Anyway, after working for about a month for my uncle, my parents and I went to Shanghai to visit Expo 2010, and it was one of most miserable experiences of my (admittedly fairly short) life. Basically, it was humongous, which meant that my feet started hurting about halfway through, the lines were long and obnoxious, and the heat and humidity were painful. Oh, and it reminded me why I hate people.
But! I have pictures. So I will make this therapy-by-snark, and share them with you. Admittedly, there was some pretty epic architecture going on.
We had three day passes and only ended up going on two days. The first day was the worst, because it was incredibly muggy and disgusting. You'll notice the gray skies over these pictures. It started raining as we left. Unfun.
So for those of you who don't know what the World Expo is, it's basically a place for countries to pimp themselves out to other countries by setting up pavilions full of 'shit we want other people to know and care about.' Mostly, it was about asking for foreign investment and tourism. Specifically from the Chinese (unsurprising, considering the location and all).
Anyway, we wanted to hit the less-popular pavilions first. Somehow we ended up in the Axis of Evil section first.
Iran's pavilion was covered in creepy pictures of Ahmadinejad kissing the hand of Ayatollah Khamenei. I did not take any pictures of this to preserve my sanity.
Next up was North Korea.
It was kinda small and kinda bland. There was a tower and a fountain and, um, this sign:
Ahahahahahha. No comment.
We were in the 'Asia' section of the Expo at this point, and a lot of those pavilions were really popular, so I mostly took pictures of their outsides.
China's pavilion was the most epic of them all, and there was like a four-five hour wait to get in. Yeah, we didn't attempt it.
We did get into the Thailand pavilion, though. There was a giant robot there.
We also got into the Australia pavilion. I didn't take any pictures of it from the outside, but insides were pretty cool.
They had some adorable figurines illustrating the history of the country:
And a show that was there to talk about the future of the country featuring three racially diverse kids (picked very carefully, as you may notice to be white, Aboriginal, and Chinese):
Then we went to see Finland's pavilion, which seemed a lot like a minimalist art exhibit as designed by Ikea (you know, except not Swedish).
We also got in line for Germany's pavilion, which was just a bad idea all around, because the line was about three hours of wait time. But then we wised up and went back to the hotel.
We skipped a day, partially because my aunt got sick (and then got me and my mom sick, but that happened later), partially because we hated everything the day before.
The second day was a lot nicer, a lot drier, a lot cooler, a lot less crowded.
First, we went to the Netherlands pavilion, which was mostly outdoors, and was basically a bunch of awesomely colored ramps that went up pretty high so you could get a good view of the area.
Mostly, our visit was an excuse to get a good shot of the UK pavilion across the way.
Yeah, that is a giant ball of metal fuzz. I don't know what was up with that either.
After that, we swung by the Americas, and caught a snapshot of the US of A.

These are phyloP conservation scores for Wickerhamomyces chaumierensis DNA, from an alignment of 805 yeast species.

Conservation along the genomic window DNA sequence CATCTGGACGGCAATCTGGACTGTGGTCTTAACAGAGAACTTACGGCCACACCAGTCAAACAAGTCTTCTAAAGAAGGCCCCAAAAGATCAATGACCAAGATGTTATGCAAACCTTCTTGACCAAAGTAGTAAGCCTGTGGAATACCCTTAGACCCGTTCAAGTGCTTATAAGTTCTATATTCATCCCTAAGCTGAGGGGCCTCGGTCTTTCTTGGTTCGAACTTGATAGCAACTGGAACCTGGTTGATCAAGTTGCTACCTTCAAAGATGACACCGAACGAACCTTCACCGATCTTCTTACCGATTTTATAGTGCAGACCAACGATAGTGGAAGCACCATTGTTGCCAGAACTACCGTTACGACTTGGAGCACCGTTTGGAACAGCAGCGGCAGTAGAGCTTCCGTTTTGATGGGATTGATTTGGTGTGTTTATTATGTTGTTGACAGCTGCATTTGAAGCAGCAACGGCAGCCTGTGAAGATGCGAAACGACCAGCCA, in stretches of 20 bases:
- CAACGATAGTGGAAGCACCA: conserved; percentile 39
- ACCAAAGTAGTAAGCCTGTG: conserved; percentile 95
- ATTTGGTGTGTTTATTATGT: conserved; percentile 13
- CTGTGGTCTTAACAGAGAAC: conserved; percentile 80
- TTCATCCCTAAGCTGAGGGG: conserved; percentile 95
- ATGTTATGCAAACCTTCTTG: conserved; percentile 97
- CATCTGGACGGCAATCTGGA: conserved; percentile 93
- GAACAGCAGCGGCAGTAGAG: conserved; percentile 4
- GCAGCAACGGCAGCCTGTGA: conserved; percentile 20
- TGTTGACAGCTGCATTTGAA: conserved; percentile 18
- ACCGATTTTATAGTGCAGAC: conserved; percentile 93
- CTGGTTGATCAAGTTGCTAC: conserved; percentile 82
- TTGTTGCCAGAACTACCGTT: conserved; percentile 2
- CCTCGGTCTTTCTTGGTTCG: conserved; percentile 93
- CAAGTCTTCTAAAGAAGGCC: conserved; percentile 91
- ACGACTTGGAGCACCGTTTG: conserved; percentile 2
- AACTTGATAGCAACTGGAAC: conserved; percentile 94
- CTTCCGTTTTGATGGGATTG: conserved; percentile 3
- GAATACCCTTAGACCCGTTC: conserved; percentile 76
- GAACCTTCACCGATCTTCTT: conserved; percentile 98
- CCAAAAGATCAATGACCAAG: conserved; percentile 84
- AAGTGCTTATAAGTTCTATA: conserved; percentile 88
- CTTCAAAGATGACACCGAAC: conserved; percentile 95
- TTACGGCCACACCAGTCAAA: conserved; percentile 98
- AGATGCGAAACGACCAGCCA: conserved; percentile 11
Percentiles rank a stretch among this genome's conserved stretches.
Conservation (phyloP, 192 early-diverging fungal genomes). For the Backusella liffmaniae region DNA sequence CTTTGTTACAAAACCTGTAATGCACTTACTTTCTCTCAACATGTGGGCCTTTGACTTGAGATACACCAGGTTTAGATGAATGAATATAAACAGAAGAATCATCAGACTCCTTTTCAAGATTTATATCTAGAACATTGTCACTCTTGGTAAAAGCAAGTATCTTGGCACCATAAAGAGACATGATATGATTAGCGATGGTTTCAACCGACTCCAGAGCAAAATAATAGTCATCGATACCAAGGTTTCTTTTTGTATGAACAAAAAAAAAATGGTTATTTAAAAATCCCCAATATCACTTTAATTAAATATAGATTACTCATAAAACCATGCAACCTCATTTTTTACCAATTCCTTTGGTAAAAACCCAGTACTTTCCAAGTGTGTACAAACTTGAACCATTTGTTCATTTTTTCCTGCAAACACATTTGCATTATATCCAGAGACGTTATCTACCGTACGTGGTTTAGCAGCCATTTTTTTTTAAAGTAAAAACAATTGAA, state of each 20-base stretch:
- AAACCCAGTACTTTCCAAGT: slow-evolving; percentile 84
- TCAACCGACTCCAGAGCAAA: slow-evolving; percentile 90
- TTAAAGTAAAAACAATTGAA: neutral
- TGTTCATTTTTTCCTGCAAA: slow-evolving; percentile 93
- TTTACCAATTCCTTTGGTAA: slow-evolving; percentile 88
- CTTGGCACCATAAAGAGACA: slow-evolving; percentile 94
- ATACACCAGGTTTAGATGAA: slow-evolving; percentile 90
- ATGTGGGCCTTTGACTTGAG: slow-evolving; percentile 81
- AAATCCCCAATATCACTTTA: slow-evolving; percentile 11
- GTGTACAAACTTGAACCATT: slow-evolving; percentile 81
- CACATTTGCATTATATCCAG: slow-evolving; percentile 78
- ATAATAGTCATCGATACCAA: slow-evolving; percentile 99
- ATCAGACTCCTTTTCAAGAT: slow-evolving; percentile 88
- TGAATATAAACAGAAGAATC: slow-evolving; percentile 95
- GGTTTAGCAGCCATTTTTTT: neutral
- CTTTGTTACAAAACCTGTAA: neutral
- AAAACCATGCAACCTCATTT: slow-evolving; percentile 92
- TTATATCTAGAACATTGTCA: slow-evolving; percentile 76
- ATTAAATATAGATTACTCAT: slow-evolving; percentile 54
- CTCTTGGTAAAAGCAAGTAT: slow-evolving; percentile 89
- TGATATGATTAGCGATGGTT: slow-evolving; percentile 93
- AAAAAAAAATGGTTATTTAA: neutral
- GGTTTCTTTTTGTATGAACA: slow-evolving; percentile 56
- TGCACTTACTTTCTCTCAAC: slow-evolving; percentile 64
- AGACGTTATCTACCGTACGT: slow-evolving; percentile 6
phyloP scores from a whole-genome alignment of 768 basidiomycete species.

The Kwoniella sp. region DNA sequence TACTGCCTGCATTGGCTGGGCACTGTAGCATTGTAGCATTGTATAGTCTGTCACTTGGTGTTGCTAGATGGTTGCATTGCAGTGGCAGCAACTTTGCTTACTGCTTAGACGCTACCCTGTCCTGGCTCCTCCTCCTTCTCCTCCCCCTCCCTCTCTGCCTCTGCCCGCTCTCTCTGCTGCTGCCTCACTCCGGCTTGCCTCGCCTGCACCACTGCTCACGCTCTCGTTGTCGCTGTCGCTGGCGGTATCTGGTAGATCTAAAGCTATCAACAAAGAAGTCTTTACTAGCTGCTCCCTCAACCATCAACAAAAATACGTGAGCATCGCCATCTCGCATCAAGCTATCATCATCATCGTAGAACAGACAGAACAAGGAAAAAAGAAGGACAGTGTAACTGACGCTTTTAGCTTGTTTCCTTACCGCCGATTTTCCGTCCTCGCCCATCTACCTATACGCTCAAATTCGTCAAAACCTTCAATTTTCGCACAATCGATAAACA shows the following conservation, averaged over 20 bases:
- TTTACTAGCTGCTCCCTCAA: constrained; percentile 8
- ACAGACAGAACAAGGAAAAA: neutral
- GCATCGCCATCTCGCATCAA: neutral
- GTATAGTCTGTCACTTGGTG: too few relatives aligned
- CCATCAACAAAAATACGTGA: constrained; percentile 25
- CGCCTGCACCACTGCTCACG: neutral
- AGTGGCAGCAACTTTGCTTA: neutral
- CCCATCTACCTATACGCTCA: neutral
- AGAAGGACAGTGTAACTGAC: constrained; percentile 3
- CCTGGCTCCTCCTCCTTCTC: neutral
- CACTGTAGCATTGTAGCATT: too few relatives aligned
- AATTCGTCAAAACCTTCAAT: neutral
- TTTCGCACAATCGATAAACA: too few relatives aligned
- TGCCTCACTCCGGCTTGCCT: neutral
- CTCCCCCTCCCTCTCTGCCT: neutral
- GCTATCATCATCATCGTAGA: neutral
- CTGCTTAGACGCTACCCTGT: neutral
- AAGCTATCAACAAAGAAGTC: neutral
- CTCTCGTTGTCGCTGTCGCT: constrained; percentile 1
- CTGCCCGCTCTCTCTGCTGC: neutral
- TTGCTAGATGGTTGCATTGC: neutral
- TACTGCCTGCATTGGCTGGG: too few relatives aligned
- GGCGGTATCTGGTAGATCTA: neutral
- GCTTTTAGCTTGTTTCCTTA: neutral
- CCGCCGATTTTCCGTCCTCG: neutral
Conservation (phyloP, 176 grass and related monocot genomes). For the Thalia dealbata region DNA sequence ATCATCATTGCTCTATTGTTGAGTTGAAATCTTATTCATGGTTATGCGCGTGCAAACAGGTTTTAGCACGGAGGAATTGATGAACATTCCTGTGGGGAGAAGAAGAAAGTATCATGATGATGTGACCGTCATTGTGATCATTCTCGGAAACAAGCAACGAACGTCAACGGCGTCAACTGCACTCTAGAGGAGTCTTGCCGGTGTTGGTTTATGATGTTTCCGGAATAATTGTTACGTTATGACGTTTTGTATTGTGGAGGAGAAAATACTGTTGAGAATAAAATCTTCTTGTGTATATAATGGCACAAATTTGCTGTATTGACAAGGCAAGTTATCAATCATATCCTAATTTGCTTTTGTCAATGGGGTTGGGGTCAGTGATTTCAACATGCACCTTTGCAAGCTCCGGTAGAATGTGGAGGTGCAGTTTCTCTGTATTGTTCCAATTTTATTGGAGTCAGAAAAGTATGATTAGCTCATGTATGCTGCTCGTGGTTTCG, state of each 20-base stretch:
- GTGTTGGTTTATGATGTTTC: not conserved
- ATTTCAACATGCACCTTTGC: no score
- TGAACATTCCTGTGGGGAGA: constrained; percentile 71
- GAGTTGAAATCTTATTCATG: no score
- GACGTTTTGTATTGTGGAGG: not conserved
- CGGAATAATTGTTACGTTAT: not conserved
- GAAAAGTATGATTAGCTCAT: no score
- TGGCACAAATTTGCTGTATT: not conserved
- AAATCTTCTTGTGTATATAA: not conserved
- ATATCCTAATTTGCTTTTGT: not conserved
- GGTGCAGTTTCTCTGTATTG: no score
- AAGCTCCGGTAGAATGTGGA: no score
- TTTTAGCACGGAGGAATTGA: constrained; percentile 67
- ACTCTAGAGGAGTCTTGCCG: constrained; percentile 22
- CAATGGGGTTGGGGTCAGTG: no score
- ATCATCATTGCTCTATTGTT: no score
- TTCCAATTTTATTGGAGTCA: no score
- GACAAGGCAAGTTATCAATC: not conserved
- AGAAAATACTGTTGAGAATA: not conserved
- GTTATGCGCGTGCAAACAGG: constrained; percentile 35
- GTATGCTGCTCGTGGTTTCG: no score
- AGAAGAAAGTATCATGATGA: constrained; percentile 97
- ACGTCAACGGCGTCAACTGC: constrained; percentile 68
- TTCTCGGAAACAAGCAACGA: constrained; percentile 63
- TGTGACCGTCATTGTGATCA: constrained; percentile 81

Really boring, huh? We didn't go in because the wait was like, epic, but apparently there was stuff involving Hollywood inside. IDK.
Of course, our stop after that was Canada:
They had a whole bunch of art installations and short films and such that were really cool, though it was a bit on the crowded side. (There was also a 'get your picture taken with a mountie' thing, but the racial issues involving that make me want to throw up a little in my mouth.)
We bummed around the park a little bit more. It's really impossible for me to get you guys to understand just how big it was. It was biiiiiiig. There was the Czech Republic (which we went into):
and Slovakia right next to it (which we didn't):
The Taiwanese exhibit was apparently so popular, you couldn't even line up without special tickets.
That ball in the center of it was really a screen, which is hard to get from a still. (Also, I don't even want to know what sort of politics went into getting Taiwan its own pavilion separate from China.)
Last, but not least, we ended up at the Israel pavilion, which was really pretty half-glass, half-stone.
They also had a bitching sign.
Inside, they had a whole bunch of glowing globe and a video talking about how Israel likes to make tiny electronic things.
Here are a bunch of other pictures taken during my trip, not related to the Expo. They amuse me.
This was view from my room while I was working on a rare sunny day.
In Shanghai, we visited this giant food market very close to July 4, and we found this stand, which was both awesome and surreal at the same time:
Besides the raisins and the cereal, they also had peanuts and frosting on the other side. I'd been away from home for about a month at this point, and it almost kind of made me homesick for a supermarket. Almost.
Also, while I was in China, I ended up eating some fruit I wasn't familiar with and didn't know the name for, and I tried to describe it to my dad for like, hours, until I found an example to show him. Then he insisted that I take a picture of it. And my mom told me the name. In Chinese, it's literally 'Fire Dragon Fruit,' but I'm pretty sure in English, it's just dragon fruit.
Anyway, now I must go fill out forms for my new job so that I can bring them in on the first day. Eep.
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